Zinkham: It’s good to hear that the leadership role in visible and it’s a leadership role in two areas of course. There’s very large digital preservation programs and also lots of advice for preserving originals, photo negatives, prints, posters, books, magazines, movies. We’re dedicated to helping information resources last as long as possible while also making them accessible. When it comes to Flickr, our project is primarily about outreach and access so it helps to raise awareness and appreciation as well for the past. Based the comments that flow in still every day, many people are tripping across the pictures unexpectedly and discovering how much they enjoy that window into years long ago. We’ve loaded two collections: a set of news photographs from the 1910’s, so a century mark into the past. A very large set of color photos from the Great Depression, World War II so about 75 years ago and then a large block of color travel views. We’ll also dip into treasure views which usually are between 50 and 100 years ago. People bring to the table their own passion for the sport of polo, golfing or baseball. They love to talk about what their grandparents were doing, or their memories as a child that comes from more the octogenarians, who we can tell from the comments, people will often say things like “I printed this picture, I took it to my grandfather, and he says yes, that’s such and such building, that’s how they really flew those airplanes.” So we don’t have just awareness but a deep appreciation and affection for history and hopefully that begins to rub off on or will inspire questions. It hasn’t yet but I hope it will. How do I take care of my own pictures or how do I help my historical organization do a better job? I think the Flickr role is more built for goodwill and make it more immediately clear why the past is important to the present: because it’s interesting because it makes you think, because it helps you look twice, but it also helps you see the lessons we never quite learned. Whether it’s about war or racism or employment and labor practices, treatment of land and so the idea that 50 or 100 years ago and we’re still struggling trying to figure out fires and floods and so forth. That seems to cause people think twice about their own lives in the present.
Guin: Ok, well going back to how that concept fits into the Flickr project, I’m wondering how you engage your audience around the content and encourage the ongoing discussion that allows them to make those discoveries. I’m thinking in terms of when you post a photo, how you title it, how you describe it, tag it, those types of things.
Zinkham: Because you can interact with the pictures, you can say what you think about them instead of the traditional perhaps “museum” experience, where there a lot of the Do Not Touch labels. Going out into the social media environment is the completely the opposite. It comes with a big please do touch me, please use me and in whatever creative way you can cook up. So all so all those share buttons, blog about this, add notes, add comments, add tags, repurpose, mix up and mesh…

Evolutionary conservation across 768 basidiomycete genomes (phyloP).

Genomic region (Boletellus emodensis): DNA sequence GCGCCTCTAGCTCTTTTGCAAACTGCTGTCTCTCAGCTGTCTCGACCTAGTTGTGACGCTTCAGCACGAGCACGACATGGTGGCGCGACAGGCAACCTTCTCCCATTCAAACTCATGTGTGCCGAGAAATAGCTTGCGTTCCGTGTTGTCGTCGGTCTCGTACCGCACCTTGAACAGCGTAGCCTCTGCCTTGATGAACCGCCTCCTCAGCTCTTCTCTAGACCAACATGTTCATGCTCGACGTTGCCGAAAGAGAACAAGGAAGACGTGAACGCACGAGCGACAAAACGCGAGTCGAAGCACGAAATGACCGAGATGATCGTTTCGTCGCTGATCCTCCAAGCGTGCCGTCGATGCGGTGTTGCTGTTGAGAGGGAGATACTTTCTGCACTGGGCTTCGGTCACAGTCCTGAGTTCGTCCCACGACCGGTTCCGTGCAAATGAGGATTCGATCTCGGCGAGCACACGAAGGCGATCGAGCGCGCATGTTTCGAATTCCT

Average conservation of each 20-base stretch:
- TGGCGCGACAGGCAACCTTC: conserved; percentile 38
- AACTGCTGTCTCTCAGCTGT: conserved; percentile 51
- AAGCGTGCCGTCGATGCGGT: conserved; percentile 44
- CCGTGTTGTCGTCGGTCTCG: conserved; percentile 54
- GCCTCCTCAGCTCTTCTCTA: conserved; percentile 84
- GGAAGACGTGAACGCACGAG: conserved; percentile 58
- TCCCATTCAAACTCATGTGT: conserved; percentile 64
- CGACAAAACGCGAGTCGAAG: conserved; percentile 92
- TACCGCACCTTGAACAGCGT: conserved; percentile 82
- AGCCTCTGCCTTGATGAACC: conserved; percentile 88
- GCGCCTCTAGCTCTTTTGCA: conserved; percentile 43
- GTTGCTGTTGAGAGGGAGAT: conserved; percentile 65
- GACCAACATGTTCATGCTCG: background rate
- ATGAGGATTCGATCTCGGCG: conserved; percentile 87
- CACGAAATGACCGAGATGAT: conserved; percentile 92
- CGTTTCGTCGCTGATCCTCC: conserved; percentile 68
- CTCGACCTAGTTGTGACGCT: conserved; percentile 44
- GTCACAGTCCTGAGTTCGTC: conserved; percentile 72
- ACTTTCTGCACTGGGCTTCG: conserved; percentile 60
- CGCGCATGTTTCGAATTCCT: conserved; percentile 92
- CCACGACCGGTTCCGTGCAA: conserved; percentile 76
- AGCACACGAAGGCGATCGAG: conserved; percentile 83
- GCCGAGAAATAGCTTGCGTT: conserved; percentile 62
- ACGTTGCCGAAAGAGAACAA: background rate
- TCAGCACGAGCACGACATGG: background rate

Springer: And Flickr help set that stage for that too. They helped us describe our photographs and the message of the Commons was very much to provide value. And one of the questions we had was would people provide altruistically information about these photographs. In traditional model tagging, you tag something so that you can find it later. Would people be interested in tagging something so that other people could find it and I think that we’ve answered that question so that was another part of the mix too.
Guin: Ok, so what’s your goal for this crowdsourced content? Is there any type of information in particular that you are looking for when you post something? What do you need from your audience?
Zinkham: There’s the general message of the Commons: please help us describe and make the pictures more findable. And then we’ve set back and let people interact however they please. So we have that general request for help. But I’m just amazed over and over again by what people think to do on their own, whether its bringing geotagging with latitude-longitude coordinates into the tag pools. The group requests, houses with porches, Canadian grain silos, pictures with blue, pictures with white, all about whales, vintage England, vintage kitchen utensils. There’s an enormous world of special interest activity, which we did not anticipate, but with every group request the pictures are channeled into other photo streams and new users come and look and you can almost feel the loops back through the special interest groups.
We did post one set of pictures where we had no idea of the places and within 48 hours, all 30 pictures had been identified. They were in some areas of Switzerland and France. We got teased about one of the pictures because it showed the Paris Opera House, which is the model for the Great Hall right here at the Jefferson building and all I could say in our defense was that we were working with 6,000 pictures this one didn’t have a caption and we just didn’t look quite long enough in order to make the connection. So there’ve been some embarrassing moments too. There are fourteen million pictures here, there is more than 30 people to work with them but that’s 30 people and 14 million pictures here, the ratio just isn’t going to work out. And so we’ve chosen consciously to digitize all 6,000 color travel views put them online. They were here for almost a decade and not one of those 30 pictures had accrued a “I know where that is” reaction, and yet when we put that set into Flickr, how primed people were to help. The guys from Switzerland passed the news around really fast and they debated with each other, “is it this bridge in France?” On their own, they know they need to say why they believe something to be true. That is one of the most impressive things that has happened. It’s not a rule, it’s not control, just good old-fashioned commonsense. They’re going to want to know and other people are going to want to know. So they will send us pictures from other libraries: “see that’s the same bridge over here in the photo from the French library is captioned.” Those are things we could have found but that would have taken hours and we don’t have that much staff time available.